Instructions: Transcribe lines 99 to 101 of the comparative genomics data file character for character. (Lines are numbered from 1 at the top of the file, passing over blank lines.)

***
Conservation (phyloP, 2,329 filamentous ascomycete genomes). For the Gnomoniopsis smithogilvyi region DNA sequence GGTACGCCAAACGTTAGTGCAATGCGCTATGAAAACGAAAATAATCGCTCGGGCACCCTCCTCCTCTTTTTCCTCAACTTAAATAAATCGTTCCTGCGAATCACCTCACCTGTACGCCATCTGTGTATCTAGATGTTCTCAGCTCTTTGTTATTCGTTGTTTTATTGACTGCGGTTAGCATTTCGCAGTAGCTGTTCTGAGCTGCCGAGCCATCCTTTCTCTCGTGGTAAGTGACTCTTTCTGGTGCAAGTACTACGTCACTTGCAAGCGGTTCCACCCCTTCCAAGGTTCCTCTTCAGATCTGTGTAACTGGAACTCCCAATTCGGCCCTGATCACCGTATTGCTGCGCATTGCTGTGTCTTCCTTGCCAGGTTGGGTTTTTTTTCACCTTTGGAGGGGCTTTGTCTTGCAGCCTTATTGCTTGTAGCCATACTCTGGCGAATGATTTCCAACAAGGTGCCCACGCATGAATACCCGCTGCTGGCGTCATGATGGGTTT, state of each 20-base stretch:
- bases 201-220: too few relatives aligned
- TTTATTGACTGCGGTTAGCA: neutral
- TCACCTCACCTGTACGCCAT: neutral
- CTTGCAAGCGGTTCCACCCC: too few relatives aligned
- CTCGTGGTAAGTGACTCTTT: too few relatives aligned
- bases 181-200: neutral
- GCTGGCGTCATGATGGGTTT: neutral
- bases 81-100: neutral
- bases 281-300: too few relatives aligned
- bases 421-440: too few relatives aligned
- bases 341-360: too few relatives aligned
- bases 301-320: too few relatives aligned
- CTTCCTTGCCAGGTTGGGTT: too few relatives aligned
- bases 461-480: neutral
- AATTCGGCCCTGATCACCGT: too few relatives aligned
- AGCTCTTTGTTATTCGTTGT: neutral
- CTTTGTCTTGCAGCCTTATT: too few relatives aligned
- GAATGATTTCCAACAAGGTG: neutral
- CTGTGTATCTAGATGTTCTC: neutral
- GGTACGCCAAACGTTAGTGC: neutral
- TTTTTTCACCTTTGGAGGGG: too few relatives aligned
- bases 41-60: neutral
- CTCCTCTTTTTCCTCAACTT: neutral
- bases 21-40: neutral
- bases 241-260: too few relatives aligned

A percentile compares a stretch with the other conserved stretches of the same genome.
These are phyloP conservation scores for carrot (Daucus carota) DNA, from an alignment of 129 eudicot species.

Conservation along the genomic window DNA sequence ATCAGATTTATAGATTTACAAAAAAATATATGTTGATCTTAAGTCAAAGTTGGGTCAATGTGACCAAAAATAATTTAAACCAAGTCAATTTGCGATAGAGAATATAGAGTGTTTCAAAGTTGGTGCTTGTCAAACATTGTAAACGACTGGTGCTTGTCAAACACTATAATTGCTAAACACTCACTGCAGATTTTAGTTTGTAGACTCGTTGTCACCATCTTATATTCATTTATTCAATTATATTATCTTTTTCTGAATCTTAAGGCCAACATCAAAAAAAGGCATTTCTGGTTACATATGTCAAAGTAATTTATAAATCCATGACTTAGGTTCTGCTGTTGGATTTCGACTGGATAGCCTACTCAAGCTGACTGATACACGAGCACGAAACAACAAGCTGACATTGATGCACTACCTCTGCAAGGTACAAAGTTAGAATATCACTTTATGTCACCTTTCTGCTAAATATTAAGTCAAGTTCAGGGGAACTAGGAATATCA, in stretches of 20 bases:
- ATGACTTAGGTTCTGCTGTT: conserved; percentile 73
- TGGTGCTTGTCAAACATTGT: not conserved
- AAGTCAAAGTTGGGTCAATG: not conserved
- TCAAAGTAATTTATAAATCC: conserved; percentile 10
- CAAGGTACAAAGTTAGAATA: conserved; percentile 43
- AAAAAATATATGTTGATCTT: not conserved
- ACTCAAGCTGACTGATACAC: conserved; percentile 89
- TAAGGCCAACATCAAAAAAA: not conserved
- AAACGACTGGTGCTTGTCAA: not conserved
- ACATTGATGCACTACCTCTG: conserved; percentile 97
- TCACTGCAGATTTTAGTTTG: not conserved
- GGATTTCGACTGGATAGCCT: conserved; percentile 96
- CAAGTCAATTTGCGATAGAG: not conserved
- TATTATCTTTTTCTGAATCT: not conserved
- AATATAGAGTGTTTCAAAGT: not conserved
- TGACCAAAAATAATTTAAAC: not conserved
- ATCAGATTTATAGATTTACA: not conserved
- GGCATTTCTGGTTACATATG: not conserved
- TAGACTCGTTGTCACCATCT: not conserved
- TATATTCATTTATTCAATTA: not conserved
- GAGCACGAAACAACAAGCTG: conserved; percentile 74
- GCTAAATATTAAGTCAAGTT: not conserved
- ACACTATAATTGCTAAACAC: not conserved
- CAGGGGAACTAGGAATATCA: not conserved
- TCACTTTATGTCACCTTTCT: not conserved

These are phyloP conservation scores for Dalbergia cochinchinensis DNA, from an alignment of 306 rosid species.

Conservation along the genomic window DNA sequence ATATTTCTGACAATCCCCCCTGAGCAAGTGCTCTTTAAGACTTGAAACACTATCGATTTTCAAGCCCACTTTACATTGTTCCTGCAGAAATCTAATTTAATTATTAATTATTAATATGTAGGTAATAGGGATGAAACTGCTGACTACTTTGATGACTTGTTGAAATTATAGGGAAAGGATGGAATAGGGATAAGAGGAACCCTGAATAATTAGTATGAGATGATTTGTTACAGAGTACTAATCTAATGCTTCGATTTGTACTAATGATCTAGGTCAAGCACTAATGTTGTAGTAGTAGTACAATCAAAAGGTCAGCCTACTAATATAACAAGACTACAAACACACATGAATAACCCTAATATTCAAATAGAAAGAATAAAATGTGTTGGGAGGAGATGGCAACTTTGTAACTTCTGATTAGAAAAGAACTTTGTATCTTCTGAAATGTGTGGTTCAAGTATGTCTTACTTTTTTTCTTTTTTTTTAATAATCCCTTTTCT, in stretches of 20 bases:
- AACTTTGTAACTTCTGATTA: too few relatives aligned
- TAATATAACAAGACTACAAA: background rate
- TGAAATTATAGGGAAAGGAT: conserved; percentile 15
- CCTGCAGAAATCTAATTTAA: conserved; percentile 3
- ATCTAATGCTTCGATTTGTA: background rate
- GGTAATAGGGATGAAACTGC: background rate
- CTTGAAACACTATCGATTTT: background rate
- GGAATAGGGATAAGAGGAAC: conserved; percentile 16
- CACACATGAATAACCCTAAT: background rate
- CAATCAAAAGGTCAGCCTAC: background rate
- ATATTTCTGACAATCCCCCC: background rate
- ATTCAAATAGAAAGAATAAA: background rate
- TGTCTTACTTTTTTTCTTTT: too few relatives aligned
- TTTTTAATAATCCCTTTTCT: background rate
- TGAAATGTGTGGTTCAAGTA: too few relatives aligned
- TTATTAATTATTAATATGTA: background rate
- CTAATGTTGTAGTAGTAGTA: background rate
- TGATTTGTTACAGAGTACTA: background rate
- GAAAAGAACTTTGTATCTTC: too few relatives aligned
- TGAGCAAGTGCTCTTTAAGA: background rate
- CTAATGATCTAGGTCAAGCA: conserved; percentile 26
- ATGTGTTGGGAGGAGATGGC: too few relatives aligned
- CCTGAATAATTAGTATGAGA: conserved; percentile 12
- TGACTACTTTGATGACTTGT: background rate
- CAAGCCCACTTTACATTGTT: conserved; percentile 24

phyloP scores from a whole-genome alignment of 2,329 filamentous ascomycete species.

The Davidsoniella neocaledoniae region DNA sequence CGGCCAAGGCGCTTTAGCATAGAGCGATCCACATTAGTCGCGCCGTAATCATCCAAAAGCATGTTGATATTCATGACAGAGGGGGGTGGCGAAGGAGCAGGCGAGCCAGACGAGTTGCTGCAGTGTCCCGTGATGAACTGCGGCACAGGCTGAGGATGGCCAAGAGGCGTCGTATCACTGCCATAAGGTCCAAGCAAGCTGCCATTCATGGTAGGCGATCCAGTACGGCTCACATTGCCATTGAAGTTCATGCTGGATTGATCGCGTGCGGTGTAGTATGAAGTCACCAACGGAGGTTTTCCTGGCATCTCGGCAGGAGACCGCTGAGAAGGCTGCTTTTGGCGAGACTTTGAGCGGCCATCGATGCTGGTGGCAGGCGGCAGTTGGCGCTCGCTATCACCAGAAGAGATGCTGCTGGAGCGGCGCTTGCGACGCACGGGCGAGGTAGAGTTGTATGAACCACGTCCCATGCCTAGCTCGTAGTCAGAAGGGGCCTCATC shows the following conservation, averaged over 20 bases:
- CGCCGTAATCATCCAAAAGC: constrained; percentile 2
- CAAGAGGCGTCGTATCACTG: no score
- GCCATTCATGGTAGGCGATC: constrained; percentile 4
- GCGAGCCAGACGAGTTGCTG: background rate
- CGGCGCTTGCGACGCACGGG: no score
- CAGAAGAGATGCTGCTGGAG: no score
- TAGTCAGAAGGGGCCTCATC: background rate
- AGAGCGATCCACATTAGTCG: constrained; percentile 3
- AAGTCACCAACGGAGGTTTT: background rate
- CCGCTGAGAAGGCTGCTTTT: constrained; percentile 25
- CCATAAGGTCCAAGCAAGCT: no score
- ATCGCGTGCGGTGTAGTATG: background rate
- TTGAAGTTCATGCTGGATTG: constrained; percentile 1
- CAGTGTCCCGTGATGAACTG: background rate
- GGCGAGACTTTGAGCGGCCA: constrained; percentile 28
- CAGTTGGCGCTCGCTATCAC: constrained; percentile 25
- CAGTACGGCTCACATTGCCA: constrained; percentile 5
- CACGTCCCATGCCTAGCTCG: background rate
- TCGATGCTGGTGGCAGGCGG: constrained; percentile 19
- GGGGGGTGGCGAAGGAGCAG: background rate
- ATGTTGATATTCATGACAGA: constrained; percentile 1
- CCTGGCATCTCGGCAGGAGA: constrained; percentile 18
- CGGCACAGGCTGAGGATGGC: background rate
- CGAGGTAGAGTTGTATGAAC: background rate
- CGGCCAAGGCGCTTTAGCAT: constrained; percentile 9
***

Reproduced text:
- CAGTTGGCGCTCGCTATCAC: constrained; percentile 25
- CAGTACGGCTCACATTGCCA: constrained; percentile 5
- CACGTCCCATGCCTAGCTCG: background rate